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Human Placed Into Suspended Animation

2 years, 1 month ago

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Posted on Nov 26, 2019, 12 p.m.

Scientists have placed a human into suspended animation in a development which could offer a glimpse of a pathway to singularity, while it may sound like science fiction, it could save lives.

In a procedure Samuel Tisherman describes as being “ a little surreal” the team from the Maryland School of Medicine say they have successfully placed a human into suspended animation; Tisherman plans to reveal the details of the groundbreaking technology in a paper during 2020.

Tisherman reports that he replaced the human blood with an ice cold saline solution. The patient was taken from a cooling system and then underwent a 2 hour surgical procedure before the blood was replaced and the body was then warmer back up to operating temperature. 

Tisherman suggests that this development could transform emergency surgery; by putting patients into a state of suspended animation it could be like pressing the pause button on life long enough to perform complex and life saving surgery.

Speaking of a young man who died of stab wounds to illustrate his point: “He was a healthy young man just minutes before and then he was dead,” explains Tisherman. “We could have saved him if we’d had enough time. I want to make it clear, we’re not sending people off to Saturn. We’re trying to buy ourselves enough time to save lives.”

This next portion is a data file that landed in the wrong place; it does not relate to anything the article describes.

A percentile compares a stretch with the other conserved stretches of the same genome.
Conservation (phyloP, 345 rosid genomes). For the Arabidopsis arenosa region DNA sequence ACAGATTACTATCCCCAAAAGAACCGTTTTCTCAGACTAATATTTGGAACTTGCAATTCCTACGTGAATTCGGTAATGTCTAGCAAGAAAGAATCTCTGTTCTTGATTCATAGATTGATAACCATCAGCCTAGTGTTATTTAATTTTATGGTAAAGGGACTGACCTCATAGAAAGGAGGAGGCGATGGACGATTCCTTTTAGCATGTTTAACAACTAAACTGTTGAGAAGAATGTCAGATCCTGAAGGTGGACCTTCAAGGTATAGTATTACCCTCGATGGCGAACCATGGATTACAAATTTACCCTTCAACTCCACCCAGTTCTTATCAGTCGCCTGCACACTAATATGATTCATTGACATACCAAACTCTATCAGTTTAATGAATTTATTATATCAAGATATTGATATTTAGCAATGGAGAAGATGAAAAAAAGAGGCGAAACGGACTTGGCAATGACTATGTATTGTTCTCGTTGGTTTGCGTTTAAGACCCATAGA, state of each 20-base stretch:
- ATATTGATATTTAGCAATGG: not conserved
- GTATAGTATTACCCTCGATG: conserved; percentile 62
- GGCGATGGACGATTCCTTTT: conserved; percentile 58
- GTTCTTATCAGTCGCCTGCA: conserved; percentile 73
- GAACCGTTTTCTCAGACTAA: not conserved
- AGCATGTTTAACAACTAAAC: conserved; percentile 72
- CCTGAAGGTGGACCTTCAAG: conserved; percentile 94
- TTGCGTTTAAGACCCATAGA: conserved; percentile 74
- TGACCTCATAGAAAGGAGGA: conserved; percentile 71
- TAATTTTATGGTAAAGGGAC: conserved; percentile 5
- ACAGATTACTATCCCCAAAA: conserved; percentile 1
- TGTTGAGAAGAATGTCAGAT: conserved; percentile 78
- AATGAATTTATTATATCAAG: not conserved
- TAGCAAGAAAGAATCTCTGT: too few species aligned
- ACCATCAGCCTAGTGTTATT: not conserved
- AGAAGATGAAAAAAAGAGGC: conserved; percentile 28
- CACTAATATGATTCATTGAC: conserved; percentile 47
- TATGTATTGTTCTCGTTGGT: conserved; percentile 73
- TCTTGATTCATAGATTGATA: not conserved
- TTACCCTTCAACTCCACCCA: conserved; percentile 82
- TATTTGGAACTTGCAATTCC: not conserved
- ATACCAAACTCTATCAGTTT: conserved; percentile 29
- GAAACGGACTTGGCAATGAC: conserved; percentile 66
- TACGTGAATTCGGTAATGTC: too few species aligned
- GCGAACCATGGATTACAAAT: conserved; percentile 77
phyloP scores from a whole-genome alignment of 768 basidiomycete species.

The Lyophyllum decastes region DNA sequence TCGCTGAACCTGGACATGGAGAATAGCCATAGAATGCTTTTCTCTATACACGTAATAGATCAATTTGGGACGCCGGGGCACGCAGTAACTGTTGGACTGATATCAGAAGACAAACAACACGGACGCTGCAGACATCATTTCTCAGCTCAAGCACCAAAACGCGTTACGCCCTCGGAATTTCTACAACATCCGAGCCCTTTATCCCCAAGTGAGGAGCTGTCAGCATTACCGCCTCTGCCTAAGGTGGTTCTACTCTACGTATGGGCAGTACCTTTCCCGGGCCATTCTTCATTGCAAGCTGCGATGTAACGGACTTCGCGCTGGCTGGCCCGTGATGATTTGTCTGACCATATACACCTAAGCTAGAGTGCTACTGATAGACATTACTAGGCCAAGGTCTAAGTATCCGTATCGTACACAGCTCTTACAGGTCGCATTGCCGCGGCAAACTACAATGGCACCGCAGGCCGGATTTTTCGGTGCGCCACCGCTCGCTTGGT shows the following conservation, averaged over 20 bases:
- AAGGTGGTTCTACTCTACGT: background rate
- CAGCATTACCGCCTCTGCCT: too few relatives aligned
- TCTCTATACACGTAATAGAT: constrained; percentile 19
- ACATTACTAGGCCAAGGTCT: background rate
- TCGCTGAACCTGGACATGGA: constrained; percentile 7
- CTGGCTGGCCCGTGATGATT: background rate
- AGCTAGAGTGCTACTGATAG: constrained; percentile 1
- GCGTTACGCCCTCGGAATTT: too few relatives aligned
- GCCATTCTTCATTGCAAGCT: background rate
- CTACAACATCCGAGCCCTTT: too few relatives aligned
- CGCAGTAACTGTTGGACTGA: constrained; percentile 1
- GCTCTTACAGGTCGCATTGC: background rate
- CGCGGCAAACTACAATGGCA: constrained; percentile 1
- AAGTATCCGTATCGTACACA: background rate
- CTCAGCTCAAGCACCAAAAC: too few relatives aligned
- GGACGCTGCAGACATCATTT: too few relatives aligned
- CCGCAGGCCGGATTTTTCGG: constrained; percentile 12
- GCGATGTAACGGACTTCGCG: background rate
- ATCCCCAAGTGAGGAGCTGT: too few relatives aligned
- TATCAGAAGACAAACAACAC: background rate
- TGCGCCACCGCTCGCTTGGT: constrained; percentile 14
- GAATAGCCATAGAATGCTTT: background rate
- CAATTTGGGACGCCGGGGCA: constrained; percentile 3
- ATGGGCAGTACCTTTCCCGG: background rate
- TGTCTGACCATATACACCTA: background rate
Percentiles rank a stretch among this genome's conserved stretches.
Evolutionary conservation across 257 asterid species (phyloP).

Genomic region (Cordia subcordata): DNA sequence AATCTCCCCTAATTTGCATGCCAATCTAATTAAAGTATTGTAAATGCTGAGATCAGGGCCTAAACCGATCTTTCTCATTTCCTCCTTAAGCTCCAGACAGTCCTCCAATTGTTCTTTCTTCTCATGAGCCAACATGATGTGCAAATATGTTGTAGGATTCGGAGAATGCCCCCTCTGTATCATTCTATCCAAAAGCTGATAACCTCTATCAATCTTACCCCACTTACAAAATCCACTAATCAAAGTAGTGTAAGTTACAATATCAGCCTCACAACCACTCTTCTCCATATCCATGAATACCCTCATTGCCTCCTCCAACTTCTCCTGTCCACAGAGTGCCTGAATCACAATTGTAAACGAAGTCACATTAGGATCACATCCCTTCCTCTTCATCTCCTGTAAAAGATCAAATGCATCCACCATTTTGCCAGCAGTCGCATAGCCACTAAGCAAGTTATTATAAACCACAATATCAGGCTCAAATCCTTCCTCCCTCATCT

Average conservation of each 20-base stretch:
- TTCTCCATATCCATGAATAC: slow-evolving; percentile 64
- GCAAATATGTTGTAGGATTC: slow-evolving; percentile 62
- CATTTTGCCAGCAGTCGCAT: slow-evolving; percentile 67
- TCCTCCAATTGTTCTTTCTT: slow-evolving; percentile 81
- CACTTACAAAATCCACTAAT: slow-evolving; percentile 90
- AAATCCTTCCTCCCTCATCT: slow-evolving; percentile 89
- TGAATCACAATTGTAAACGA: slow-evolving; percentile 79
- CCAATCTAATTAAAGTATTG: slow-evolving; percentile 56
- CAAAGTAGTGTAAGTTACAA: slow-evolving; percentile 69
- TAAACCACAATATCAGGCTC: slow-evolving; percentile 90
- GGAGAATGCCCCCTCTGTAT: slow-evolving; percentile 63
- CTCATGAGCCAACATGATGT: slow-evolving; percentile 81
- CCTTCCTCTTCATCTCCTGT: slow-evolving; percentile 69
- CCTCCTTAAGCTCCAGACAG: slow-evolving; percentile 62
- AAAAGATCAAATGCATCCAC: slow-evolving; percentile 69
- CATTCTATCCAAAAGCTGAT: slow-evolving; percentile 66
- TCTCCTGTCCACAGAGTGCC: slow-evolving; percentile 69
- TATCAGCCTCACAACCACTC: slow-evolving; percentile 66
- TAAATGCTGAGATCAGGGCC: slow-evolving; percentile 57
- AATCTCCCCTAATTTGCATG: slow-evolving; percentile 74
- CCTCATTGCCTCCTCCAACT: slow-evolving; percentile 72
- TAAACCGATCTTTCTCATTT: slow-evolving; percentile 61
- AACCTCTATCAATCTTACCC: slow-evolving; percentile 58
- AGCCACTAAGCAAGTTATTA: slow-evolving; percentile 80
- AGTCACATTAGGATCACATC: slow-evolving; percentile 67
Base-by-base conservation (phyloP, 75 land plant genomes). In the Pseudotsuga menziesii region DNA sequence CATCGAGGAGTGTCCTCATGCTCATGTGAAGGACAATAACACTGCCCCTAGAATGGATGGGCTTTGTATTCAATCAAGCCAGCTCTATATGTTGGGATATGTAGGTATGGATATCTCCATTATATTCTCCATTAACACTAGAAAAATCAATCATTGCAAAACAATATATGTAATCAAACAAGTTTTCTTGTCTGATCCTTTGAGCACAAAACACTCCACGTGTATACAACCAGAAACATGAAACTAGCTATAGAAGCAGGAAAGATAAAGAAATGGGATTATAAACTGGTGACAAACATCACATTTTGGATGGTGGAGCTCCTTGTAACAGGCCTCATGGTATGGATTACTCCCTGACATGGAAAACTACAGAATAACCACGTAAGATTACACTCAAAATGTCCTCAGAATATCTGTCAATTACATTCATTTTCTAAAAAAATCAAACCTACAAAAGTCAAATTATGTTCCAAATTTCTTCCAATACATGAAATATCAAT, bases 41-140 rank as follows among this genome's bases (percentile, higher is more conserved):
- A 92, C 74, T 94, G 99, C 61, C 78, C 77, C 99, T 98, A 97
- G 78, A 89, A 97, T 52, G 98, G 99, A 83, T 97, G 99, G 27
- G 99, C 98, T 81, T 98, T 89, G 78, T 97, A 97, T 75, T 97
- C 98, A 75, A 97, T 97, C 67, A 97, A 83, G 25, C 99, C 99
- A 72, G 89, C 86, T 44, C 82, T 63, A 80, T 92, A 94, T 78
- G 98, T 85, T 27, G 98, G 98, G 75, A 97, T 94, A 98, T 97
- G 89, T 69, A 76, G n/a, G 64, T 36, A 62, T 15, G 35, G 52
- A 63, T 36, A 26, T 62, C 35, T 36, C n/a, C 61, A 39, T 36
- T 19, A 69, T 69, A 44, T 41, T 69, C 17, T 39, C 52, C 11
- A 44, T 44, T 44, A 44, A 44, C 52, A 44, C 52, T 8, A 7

This technique is official being called Emergency Preservation and Resuscitation, and it is being carried out at the University of Maryland Medical Center in Baltimore on patients with an acute trauma; their heart will stop beating and they will have lost more than half of their blood. For these patients there are only a few minutes in which to operate, with less than 5% chance that they normally would have survived. The procedure rapidly cools the patient to 10-15 degrees Celsius by replacing all their blood with ice cold saline, brain activity almost completely stops, then they are disconnected from the cooling system to the operating table.

The US FDA gave clearance for the trail, making it exempt from needing patient consent as those with these injuries are very likely to be fatal and there is no alternative treatment. It is not clear how long a person can remain in this state, when warmed up there is also a risk of experiencing reperfusion injuries in which a series of chemical reactions damage cells, and the longer they are without oxygen, the more damage can occur. It may be possible to help minimise these injuries with drugs, however, Tisherman says  “but we haven’t identified all the causes of reperfusion injuries yet”.

Ariane Lewis, director of the division of neuro-critical care at NYU Langone Health, said she thought it was important work, but that it was just the first steps. “We have to see whether it works and then we can start to think about how and where we can use it.”

Each and every year thousands of people die before they are able to reach the operating table, explains Tisherman, who hopes this pioneering approach could give patients a fighting chance with the few extra life saving moments that they need to survive. 

Sometimes science makes a discovery that comes out of science fiction movies, but they are real, and this is a good example of one of them. While still in the early stages of development technologies such as this have very real implications for surgery while offering a glimpse of what future technologies that may hold people in stasis might be like, especially for those who may be preparing in anticipation for the possibility of an online life in the Matrix-like singularity type of event.

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This article is not intended to provide medical diagnosis, advice, treatment, or endorsement.

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